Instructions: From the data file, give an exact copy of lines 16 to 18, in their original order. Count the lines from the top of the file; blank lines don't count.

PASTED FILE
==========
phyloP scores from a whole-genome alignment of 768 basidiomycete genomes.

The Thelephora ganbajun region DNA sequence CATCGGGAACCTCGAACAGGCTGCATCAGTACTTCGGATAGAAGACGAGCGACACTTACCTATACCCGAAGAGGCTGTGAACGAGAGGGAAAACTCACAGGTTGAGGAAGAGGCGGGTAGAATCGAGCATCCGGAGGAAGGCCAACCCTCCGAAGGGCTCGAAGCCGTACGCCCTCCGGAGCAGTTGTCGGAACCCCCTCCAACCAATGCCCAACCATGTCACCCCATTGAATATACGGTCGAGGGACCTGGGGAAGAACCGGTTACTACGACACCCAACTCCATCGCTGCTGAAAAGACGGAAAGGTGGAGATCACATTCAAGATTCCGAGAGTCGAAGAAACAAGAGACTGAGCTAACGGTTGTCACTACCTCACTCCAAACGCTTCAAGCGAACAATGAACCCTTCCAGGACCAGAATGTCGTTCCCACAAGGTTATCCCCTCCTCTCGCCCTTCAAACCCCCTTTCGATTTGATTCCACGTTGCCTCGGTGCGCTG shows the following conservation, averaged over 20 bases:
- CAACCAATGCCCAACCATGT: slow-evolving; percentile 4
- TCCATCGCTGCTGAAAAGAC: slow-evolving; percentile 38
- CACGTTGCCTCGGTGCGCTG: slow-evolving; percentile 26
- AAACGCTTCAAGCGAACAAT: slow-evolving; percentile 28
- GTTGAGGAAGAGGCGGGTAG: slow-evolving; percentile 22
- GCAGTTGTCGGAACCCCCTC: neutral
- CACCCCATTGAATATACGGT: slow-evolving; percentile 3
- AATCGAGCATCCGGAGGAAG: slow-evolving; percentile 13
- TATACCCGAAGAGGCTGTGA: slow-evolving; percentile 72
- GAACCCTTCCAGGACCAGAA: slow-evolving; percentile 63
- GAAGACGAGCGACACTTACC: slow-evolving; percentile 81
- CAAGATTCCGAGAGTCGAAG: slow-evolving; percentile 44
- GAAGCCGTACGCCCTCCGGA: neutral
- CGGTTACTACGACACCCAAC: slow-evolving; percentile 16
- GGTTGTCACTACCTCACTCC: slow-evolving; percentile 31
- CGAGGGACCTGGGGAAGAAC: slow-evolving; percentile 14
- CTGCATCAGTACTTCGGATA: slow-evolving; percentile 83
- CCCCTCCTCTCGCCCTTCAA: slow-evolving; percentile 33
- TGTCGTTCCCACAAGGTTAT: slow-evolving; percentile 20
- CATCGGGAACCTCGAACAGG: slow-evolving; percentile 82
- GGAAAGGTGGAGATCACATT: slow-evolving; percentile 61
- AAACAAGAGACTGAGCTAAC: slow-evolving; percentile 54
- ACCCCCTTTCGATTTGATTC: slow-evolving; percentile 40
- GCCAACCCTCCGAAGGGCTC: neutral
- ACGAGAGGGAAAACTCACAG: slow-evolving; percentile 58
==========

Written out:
- CGGTTACTACGACACCCAAC: slow-evolving; percentile 16
- GGTTGTCACTACCTCACTCC: slow-evolving; percentile 31
- CGAGGGACCTGGGGAAGAAC: slow-evolving; percentile 14